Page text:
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Telling the story of the Stahl House, one is hard pressed to draw a line between the iconic aspects of the home and the family that lived there. But that is the point, there is no line. The house was not always famous and the Stahl’s, according to Bruce Stahl, were a “blue collar family living in a white collar house. “Nobody famous ever lived here” he quipped. So why is it so famous and how did it become one of the most celebrated homes in America? Well, one would have to start with the owner and initial designer, CH “Buck” Stahl.

Buck and his wife Carlotta bought the piece of land the house sits on back in 1954 on a handshake and $13,500.00. Aside from the spectacular view, this was an unfriendly spot, precarious and difficult to mold into the vision Buck had for the home. A graphic designer and sign painter by trade, he and Carlotta set about the arduous task of carting left over concrete from around the cities construction projects, one load at a time, in the back of their car, up to the property.

It needed, after all, some help to keep the land in place and establish the basis for grading the property. Some ideas for the design of the house began to manifest over the two years of hard weekend labor, so Buck made a model of the idea he and Carlotta dreamed into being.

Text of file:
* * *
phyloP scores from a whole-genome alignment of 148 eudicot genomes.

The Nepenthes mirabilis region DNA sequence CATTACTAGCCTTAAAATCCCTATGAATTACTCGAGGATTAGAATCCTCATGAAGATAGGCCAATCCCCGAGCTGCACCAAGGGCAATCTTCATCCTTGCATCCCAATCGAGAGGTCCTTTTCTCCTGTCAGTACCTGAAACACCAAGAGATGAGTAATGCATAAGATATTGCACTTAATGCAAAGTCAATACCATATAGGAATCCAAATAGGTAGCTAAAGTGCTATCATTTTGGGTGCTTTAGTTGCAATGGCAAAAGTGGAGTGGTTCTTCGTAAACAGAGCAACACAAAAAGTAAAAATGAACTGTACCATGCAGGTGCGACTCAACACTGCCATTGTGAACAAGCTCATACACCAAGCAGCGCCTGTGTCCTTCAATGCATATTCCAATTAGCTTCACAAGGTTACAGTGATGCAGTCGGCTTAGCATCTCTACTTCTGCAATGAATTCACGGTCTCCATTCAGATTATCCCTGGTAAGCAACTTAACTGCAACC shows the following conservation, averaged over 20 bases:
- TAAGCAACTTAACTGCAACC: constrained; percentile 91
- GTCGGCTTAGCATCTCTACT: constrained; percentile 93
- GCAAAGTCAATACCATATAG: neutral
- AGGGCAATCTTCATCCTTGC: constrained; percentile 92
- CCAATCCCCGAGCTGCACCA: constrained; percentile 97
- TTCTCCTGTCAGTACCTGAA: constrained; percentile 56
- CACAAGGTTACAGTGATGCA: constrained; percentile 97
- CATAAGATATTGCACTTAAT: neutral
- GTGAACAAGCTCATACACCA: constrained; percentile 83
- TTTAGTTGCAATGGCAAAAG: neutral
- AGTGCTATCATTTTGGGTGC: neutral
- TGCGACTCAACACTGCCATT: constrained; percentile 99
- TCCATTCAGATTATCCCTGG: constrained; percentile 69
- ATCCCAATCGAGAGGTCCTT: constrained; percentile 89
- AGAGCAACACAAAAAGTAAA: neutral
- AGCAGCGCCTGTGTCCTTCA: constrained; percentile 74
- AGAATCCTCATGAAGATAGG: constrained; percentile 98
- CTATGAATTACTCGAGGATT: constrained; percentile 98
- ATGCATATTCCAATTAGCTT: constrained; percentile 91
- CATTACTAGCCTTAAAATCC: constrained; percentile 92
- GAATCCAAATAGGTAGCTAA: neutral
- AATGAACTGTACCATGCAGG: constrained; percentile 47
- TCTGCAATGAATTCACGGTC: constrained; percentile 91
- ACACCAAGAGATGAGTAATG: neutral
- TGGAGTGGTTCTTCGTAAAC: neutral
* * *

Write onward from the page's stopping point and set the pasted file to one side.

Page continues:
In late 1957, the Stahl’s, after two other tries, found an ambitious and ingenious young architect named Pierre Koenig. Pierre was the only one daring enough to consider the cantilevered foundation so breathtaking today. A pioneer of building homes with glass and steel, the final designs geometry and symmetry reflect the grid lines of Hollywood streets directly below.

Pierre Koenig proposed the project to John Entenza, and Arts & Architecture Magazine adopted the house into the Case Study Program in early 1959, about a month before ground breaking, and CSH No.22 was born. Perched beautifully at 1635 Woods Drive in Hollywood, a mere $37,500 and 13 months later, the house was close to being move-in ready; swimming pool, 2,200 sq. ft, 2 bedrooms, 2 baths and a view that defies description, but is well publicized.

It is not readily apparent to most people how remarkably ahead of its time the architecture was for 1959. Elegantly simple looking, the house is all glass on three sides. It took the largest pieces of glass commercially available at the time to accomplish this task, which had lots of errant risk.

Photographing this significant example of Mid Century Modern home building was grandly executed by Julius Shulman in 1960. His quintessential black & white image reveals the balance, perfection and stateliness of this remarkable house.

This highly recognizable image (below) has been called the “most iconic image of Los Angeles.” It certainly stands in the company of the most famous naturalist photographer of the day, Ansel Adams.

Yes, the Stahl House is open for tours! Visit the site and purchase your tickets well in advance:

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